Archive for May, 2014

At 11:00 on Saturday the 12th April, I pulled up outside Cédric’s house with a car boot full of improvised explosives.

Drew and I spent a few hours the night before dismantling old electronics, sticking wires and circuit boards all over them and smothering them in gaffer tape. We’d already decided to use makeshift bombs as props in our submission for the Sci-Fi-London 48-Hour Film Challenge 2014. We weren’t entirely sure how, but it would probably involve taping them all over Michael Vincent.

We received our brief at about 11:15 by email.

Title:
Sparkle

Dialogue:
There’s nothing quite like meeting people in person, and I look very forward to meeting you.

Prop:
A mobile phone being powered off

Armed with our gaffer tape creations, our team of six met up several miles down south in the Green Belt to get started on the photography.

This year’s 1st Unit consisted of:

Cédric Hauteville, Director of Photography for the first time with Flashcards

Michael Vincent, the face of Drew’s voice

Phillip Grigg, scriptwriter and assistant director

Alex Twinn, AD, “the extra with piercing eyes”

Gemma Druce, demonstrating her wonderful ability to look angry

And me, starring in a Flashcards film for the first time ever. Simultaneously, Drew Cunningham was on his bike and heading to London to record the narration with sound extraordinaire Toby Warren.

Before we began, we decided that everything would be shot handheld: this was partially to speed things up, but also to avoid the issue we’d had last year of cutting sharply between handheld and sticks. We also decided (tentatively, on my part) to grade the footage in post, which Cédric had volunteered to have a go at. Both of these decisions gave him several considerations while setting up the camera, for which he ran a few test shoots in the weeks running up to get used to various techniques. (My favourite of these is the focus pulling, which you can see in the final film.)

mike_guards

We were on a very tight time limit, not because of the challenge deadline, or even because of limited daylight, but because we only had one battery for the camera. This led to an enforced wrap after about five hours, and having this deadline encroaching on us all day led to a strict two-take maximum for most of the shots. It was nerve-wracking. Not only could we not watch any takes back, but due to our tiny crew, half of the time I was in front of the camera and couldn’t see the framing at all. Whenever I was on camera, Phil would step in to direct the shot, and Alex directed the final scene with both me and Phil on screen. Many of the artistic decisions for shots were left to Cédric. Whoever wasn’t doing something was immediately doing something else. Although we were far below the number of people we’d hoped for, the result of our tiny crew, made of up people who had all worked on Flashcards shoots before, did at least mean that we all knew roughly how everyone worked and how best to collaborate.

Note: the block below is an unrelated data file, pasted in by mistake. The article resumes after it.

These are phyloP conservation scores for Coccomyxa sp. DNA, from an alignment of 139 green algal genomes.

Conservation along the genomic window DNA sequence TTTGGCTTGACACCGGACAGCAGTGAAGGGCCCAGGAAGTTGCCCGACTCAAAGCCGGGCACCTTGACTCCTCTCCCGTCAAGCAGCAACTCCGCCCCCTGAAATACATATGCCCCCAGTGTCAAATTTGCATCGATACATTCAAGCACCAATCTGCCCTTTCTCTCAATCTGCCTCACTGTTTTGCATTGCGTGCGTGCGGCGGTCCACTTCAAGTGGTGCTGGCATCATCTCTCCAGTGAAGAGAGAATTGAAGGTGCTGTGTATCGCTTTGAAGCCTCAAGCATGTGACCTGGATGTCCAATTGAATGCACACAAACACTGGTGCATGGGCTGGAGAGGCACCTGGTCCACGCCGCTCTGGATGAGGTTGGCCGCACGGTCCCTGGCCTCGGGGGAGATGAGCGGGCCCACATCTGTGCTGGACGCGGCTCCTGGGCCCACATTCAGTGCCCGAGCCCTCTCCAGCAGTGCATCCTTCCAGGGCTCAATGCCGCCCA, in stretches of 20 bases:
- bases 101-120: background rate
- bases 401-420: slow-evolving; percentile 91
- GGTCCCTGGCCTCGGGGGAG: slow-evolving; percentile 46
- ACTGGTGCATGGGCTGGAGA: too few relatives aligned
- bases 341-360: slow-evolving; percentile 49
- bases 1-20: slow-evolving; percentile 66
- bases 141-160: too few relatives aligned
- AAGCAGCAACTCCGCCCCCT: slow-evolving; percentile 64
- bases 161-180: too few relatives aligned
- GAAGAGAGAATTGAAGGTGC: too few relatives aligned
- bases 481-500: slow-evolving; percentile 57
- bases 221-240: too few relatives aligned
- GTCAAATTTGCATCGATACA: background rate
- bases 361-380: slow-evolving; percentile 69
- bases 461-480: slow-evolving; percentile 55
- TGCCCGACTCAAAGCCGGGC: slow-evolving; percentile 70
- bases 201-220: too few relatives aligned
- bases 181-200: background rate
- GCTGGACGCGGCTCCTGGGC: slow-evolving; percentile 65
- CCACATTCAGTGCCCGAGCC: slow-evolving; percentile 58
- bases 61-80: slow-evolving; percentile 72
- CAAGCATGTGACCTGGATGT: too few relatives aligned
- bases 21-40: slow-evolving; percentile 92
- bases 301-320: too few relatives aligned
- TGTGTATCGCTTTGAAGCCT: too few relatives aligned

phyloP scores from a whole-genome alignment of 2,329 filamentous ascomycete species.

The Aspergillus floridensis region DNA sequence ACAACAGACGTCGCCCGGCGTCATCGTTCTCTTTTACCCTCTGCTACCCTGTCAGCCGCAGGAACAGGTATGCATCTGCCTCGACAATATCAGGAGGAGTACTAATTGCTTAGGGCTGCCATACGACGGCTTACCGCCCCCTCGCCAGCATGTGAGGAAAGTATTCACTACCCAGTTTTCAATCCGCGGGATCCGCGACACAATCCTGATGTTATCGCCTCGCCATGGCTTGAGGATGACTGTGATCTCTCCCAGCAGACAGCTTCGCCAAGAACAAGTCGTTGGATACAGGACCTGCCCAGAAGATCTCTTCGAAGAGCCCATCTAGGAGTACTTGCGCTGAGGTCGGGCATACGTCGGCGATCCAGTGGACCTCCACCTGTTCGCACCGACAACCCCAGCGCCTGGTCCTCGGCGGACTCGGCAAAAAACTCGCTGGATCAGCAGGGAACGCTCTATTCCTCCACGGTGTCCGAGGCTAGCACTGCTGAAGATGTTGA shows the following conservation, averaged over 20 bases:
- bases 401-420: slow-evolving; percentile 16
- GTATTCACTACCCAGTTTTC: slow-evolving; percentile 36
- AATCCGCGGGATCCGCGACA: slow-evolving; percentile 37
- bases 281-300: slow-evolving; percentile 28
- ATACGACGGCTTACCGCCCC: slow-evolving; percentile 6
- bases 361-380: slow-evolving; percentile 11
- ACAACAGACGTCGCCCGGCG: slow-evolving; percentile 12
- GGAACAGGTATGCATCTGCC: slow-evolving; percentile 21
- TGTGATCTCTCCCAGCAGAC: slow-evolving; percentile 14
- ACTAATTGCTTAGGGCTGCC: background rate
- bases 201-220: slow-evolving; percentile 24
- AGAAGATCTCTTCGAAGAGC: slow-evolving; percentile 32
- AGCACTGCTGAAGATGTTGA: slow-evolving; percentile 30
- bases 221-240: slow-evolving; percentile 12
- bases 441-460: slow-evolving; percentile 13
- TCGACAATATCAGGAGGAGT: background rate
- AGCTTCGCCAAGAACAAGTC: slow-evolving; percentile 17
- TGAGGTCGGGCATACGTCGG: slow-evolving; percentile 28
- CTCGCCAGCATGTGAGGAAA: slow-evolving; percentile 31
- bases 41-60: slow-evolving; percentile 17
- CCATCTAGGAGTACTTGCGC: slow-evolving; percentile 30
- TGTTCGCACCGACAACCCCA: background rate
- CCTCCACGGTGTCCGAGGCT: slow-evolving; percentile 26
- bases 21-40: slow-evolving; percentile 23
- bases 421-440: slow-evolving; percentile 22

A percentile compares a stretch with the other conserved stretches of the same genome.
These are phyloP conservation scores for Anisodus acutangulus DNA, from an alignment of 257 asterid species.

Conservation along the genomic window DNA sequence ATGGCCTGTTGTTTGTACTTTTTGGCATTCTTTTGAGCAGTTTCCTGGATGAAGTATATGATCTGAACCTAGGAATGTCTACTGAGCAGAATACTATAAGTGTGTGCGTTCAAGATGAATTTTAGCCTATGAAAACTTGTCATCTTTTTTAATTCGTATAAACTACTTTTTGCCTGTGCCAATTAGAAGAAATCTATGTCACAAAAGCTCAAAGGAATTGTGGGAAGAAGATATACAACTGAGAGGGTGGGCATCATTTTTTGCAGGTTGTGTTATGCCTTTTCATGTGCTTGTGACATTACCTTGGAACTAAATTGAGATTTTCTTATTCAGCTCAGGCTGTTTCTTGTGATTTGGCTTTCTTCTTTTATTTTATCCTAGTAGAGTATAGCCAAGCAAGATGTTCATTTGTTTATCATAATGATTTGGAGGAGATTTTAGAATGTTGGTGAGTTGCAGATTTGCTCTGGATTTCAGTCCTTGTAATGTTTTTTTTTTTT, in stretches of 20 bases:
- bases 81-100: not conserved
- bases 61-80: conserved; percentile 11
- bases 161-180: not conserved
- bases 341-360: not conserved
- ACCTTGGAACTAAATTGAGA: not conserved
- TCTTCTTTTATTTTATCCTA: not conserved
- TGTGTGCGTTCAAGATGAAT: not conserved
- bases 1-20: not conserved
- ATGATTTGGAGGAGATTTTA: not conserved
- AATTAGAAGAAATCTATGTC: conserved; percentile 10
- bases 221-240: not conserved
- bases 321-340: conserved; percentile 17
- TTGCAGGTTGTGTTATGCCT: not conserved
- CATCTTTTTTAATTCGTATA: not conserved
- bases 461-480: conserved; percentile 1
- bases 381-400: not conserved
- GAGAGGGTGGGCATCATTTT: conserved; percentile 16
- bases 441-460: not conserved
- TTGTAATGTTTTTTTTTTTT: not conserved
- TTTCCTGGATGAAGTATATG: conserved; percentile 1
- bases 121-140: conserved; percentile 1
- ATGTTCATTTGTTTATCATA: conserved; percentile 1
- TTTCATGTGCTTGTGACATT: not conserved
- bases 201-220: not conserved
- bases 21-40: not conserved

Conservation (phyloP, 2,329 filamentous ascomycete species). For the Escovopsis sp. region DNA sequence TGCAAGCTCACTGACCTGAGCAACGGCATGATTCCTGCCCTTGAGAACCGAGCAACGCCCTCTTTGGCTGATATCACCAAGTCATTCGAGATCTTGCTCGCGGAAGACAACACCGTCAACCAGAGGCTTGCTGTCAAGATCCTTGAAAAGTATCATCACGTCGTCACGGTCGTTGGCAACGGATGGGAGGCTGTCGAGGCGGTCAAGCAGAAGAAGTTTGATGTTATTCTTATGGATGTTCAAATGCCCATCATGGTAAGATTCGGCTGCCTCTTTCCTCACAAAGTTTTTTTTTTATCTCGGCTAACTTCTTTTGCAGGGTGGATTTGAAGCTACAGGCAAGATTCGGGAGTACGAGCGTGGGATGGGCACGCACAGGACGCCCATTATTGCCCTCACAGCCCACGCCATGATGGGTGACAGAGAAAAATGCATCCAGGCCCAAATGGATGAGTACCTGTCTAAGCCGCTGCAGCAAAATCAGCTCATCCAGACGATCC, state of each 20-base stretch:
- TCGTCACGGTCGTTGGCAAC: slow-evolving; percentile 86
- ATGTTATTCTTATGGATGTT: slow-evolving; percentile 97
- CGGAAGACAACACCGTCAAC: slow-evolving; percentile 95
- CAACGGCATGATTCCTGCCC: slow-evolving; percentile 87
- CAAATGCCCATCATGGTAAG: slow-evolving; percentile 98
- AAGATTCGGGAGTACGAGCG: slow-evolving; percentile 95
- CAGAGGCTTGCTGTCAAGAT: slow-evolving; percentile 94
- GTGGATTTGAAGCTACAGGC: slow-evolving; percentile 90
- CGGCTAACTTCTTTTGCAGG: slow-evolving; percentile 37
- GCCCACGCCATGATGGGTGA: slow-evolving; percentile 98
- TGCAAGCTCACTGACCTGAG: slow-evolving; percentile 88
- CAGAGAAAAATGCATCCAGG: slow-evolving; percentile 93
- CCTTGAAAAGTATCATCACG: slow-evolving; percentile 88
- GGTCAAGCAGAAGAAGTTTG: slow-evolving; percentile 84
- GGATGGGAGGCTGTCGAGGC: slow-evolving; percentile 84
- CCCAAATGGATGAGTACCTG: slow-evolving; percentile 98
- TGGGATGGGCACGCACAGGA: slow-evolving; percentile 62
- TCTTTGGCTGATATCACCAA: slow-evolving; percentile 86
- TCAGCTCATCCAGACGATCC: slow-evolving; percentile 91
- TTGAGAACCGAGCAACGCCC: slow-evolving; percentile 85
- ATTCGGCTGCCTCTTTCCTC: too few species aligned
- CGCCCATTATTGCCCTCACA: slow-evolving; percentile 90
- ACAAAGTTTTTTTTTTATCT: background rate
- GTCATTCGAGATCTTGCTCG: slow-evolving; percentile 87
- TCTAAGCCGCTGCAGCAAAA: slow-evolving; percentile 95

By all accounts, the shoot was a success, where ‘success’ is measured in levels of stress (or, in this case, lack of) throughout the day. I think this was largely due to the preproduction stage of this being vastly overshadowed by the excitement of Wargames (more info on that to follow), meaning that we rushed into this without much preparation. Rather than this resulting in disaster, it led to a pleasant combination of freedom to experiment and a lack of caring much for how it came out. We weren’t there to be shortlisted, or even to improve on our previous films: we were there to add clutter to the Flaschards YouTube channel in the shortest possible time.

That evening we headed back to Cédric’s house to review the footage. The result of our limited battery power was a total of 30 mins of footage (giving us a shooting ratio of 6:1). I could already see that Cédric’s test shoots were paying off: while we’d sacrificed the time to find the perfect angles for each shot, the handheld style gave the footage the edgy, dynamic feel that looks effortless but I always find harder to achieve. We could already see the shots we’d forgotten or things that hadn’t worked out quite the way we envisioned, but for this project it didn’t matter too much.

trigger_mike

I dropped the footage off with Dan Tull, first-time Flashcards editor, to put us together a rough cut that evening while we recovered. Drew showed me the narration he and Toby had recorded, half of it based on Phil’s script ideas and half written by them using the title and dialogue we’d been given. The narration took the story we’d shot (one man and his bombs) and tied it in with the new concepts (of the horrific compound and the explosives it created), giving the final product a nice sense of depth. We could see that there would be work to do in meshing the narration with the visuals, but that would be a challenge for another day. More specifically, the following day.

 

Part two to follow…